The Gallup, Inc. world headquarters in Washington, D.C. The National Portrait Gallery can be seen in the reflection.
Omaha, Nebraska, U.S.
Gallup, Inc., is primarily a research-based performance-management consulting company. Originally founded by George Gallup in 1935, the company became famous for its public opinion polls, which were conducted in the United States and other countries. In 1988, 4 years after Gallup died, Selection Research (SRI) purchased it from its heirs. SRI wanted the Gallup name to use on its polls, which gave them more credibility and higher response rates. Today the poll is used to gain visibility. Some of Gallup's key practice areas are employee engagement, customer engagement, talent management, and well-being. Gallup has more than 40 offices in 27 countries. World headquarters are in Washington, D.C. Operational headquarters are in Omaha, Nebraska. Its current Chairman and CEO is Jim Clifton.
There are about 2000 employees in the privately held company, working in four divisions: Gallup Poll, Gallup Consulting, Gallup University, and Gallup Press.
George Gallup founded the American Institute of Public Opinion, the precursor of The Gallup Organization, in Princeton, New Jersey, in 1935. He wished to objectively determine the opinions held by the people. To ensure his independence and objectivity, Dr. Gallup resolved that he would undertake no polling that was paid for or sponsored in any way by special interest groups such as the Republican and Democratic parties, a commitment that Gallup upholds to this day.
In 1936 Gallup successfully predicted that Franklin Roosevelt would defeat Alfred Landon for the U.S. presidency; this event quickly popularized the company. In 1938 Dr. Gallup and Gallup Vice President David Ogilvy began conducting market research for advertising companies and the film industry. In 1958 the modern Gallup Organization was formed when George Gallup grouped all of his polling operations into one organization. Since then, Gallup has seen huge expansion into several other areas.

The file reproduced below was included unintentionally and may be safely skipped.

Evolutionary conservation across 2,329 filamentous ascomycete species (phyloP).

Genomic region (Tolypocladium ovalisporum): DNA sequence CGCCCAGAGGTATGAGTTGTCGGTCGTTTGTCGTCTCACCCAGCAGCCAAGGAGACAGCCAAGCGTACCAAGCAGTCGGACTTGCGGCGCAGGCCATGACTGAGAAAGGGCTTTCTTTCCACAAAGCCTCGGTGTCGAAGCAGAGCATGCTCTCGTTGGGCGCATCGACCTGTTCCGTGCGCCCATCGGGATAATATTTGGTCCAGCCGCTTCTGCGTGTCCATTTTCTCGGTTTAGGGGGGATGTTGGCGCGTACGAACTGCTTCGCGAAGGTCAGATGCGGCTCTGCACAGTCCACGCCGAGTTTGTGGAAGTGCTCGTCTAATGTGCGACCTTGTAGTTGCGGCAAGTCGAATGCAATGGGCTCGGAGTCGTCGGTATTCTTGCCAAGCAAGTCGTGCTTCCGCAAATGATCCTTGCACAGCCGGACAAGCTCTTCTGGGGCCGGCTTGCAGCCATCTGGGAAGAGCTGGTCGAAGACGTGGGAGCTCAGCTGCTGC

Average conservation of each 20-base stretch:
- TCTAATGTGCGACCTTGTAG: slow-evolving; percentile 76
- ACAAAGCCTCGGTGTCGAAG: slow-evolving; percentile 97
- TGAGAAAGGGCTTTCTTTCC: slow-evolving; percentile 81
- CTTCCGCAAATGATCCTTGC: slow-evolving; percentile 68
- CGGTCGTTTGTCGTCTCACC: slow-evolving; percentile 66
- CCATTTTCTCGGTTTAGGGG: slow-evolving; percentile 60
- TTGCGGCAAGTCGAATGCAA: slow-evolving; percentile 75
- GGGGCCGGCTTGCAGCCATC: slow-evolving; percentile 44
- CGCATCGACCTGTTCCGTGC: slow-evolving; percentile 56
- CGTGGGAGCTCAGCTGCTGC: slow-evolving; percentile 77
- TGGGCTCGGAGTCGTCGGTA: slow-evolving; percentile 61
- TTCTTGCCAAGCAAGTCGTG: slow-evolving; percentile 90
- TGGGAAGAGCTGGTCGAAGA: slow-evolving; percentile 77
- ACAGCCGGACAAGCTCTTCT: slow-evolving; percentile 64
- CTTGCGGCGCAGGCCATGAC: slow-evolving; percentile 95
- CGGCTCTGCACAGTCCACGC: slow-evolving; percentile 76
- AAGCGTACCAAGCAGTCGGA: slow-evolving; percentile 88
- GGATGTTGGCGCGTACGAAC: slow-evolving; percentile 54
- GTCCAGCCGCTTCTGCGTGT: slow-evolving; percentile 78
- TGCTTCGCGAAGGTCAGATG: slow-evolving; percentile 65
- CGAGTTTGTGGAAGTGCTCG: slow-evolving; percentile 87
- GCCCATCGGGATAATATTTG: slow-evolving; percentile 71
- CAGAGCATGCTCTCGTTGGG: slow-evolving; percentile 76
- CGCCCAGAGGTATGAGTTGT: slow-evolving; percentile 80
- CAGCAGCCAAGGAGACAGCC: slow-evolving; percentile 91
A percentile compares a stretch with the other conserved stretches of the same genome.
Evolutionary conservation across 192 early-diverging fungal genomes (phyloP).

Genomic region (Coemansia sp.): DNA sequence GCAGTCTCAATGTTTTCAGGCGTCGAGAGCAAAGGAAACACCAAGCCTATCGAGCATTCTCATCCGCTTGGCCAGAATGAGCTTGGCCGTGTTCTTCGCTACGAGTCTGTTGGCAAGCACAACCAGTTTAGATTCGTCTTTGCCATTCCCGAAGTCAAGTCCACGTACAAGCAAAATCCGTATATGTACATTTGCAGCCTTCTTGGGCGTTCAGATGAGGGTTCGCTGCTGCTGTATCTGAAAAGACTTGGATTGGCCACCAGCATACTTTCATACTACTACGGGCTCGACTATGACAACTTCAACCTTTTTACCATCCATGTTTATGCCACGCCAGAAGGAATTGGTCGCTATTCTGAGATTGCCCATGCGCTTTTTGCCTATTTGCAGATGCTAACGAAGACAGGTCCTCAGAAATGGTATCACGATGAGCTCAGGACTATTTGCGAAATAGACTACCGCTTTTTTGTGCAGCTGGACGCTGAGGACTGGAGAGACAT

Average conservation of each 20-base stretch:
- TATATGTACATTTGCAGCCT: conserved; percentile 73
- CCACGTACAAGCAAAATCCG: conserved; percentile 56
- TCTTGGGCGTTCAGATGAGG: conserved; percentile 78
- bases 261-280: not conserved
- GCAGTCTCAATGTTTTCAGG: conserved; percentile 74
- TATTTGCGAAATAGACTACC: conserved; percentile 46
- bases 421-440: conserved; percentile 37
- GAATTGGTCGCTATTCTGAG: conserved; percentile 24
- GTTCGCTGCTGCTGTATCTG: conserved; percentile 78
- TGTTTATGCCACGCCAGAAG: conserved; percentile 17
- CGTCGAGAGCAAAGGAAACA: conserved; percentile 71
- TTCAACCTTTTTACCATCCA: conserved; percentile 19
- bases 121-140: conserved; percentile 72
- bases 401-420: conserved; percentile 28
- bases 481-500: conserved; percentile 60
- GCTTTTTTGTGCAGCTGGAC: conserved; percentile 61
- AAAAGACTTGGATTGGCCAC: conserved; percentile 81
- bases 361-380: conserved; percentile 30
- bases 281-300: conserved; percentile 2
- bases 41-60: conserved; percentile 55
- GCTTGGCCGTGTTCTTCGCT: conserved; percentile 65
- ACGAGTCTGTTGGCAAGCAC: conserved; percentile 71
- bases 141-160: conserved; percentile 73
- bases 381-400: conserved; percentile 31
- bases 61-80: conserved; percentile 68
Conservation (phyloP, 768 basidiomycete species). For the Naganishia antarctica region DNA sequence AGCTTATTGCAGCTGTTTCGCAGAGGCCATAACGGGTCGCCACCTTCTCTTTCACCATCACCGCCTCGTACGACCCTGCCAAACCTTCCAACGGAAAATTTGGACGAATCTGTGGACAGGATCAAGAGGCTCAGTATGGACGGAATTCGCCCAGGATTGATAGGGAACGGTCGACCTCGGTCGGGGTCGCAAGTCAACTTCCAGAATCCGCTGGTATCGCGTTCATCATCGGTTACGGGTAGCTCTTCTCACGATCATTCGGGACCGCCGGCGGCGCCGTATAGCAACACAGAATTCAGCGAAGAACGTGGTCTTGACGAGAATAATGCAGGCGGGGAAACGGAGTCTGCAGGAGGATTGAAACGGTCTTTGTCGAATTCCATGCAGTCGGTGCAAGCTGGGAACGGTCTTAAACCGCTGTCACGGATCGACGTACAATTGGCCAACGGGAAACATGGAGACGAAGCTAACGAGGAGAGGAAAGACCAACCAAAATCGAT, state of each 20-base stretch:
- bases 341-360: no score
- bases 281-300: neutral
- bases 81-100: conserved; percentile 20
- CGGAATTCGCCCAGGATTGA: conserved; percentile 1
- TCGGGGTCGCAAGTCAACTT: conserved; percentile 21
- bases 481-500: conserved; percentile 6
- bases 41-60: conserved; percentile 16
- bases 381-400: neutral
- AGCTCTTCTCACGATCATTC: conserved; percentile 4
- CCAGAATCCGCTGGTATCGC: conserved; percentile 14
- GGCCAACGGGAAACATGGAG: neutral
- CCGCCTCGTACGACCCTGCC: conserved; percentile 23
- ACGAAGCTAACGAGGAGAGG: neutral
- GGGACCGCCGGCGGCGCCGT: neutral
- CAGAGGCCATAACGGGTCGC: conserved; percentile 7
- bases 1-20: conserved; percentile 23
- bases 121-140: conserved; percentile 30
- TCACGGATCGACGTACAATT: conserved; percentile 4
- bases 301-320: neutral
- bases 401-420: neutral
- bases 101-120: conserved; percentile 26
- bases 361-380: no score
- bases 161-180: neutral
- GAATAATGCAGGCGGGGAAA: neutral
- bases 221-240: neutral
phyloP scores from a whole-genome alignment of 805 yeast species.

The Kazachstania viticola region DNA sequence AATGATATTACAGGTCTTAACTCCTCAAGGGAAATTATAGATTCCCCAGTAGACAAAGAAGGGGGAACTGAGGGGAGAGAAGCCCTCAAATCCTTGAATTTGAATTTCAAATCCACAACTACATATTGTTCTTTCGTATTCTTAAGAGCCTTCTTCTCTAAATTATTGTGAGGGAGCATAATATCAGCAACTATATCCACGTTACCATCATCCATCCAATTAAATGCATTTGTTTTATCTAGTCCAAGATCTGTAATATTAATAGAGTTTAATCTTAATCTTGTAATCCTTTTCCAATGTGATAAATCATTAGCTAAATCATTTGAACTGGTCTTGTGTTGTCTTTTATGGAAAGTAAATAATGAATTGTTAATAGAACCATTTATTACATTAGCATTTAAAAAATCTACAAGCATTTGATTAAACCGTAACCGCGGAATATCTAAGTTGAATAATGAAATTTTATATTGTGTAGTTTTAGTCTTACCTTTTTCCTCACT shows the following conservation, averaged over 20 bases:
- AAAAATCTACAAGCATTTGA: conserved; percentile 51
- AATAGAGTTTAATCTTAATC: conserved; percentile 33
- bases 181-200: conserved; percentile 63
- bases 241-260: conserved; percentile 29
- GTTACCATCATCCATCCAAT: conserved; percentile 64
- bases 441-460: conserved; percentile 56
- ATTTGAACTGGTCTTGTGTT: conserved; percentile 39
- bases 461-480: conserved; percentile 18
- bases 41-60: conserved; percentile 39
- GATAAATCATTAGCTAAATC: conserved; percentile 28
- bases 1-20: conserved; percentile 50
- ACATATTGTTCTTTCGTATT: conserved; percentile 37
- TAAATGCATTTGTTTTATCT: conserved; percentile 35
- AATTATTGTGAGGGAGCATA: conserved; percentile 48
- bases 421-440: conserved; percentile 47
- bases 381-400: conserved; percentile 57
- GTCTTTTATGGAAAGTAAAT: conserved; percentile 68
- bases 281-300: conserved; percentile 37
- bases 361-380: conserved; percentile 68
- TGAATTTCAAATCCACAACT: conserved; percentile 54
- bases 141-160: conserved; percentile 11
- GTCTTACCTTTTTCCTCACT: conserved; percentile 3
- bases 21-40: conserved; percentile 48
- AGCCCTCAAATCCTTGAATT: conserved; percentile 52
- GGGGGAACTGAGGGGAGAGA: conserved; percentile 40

After Gallup's death in 1984, his family sold the firm to Selection Research, Incorporated (SRI), a research firm headquartered in Omaha, Nebraska, in 1988. SRI, founded in 1969 by the psychologist Don Clifton, pioneered the use of talent-based structured psychological interviews.
Gallup Poll 
The Gallup Poll is the division of Gallup that regularly conducts public opinion polls in more than 140 countries around the world. Gallup Polls are often referenced in the mass media as a reliable and objective audience measurement public opinion. Gallup Poll results, analyses, and videos are published daily on Gallup.com in the form of data-driven news. The poll loses about $10 million a year, but gives the company the visibility of a very well known brand.
Historically, the Gallup Poll has measured and tracked the public's attitudes concerning virtually every political, social, and economic issue of the day, including highly sensitive or controversial subjects. In 2005, Gallup began its World Poll, which continually surveys citizens in more than 140 countries, representing 95% of the world's adult population. General and regional-specific questions, developed in collaboration with the world's leading behavioral economists, are organized into powerful indexes and topic areas that correlate with real-world outcomes.
Gallup Polls have been known in the past for their accuracy in predicting the outcome of United States presidential elections, though they have come under criticism more recently. From 1936 to 2008, Gallup had correctly predicted the winner of the election with the notable exceptions of the 1948 Thomas Dewey-Harry S. Truman election, where nearly all pollsters predicted a Dewey victory (which also lead to the infamous Dewey Defeats Truman headline), and 1976, when they inaccurately projected a slim victory by Gerald Ford over Jimmy Carter. For the 2008 U.S. presidential election, Gallup correctly predicted the winner, but was rated 17th out of 23 polling organizations in terms of the precision of its pre-election polls relative to the final results. In 2012, Gallup's final election survey had Mitt Romney 49% and Barack Obama 48%, compared to the election results showing Obama with 51.1% to Romney's 47.2%. Poll analyst Nate Silver found that Gallup's results were the least accurate of the 23 major polling firms Silver analyzed, having the highest incorrect average of being 7.2 points away from the final result. Frank Newport, the Editor-in-Chief of Gallup, responded to the criticism by stating that Gallup simply makes an estimate of the national popular vote rather than predict the winner and that their final poll was within the statistical margin of error. Newport also criticized those like Silver who aggregate and analyze other people's polls, stating that "It’s much easier, cheaper, and mostly less risky to focus on aggregating and analyzing others’ polls."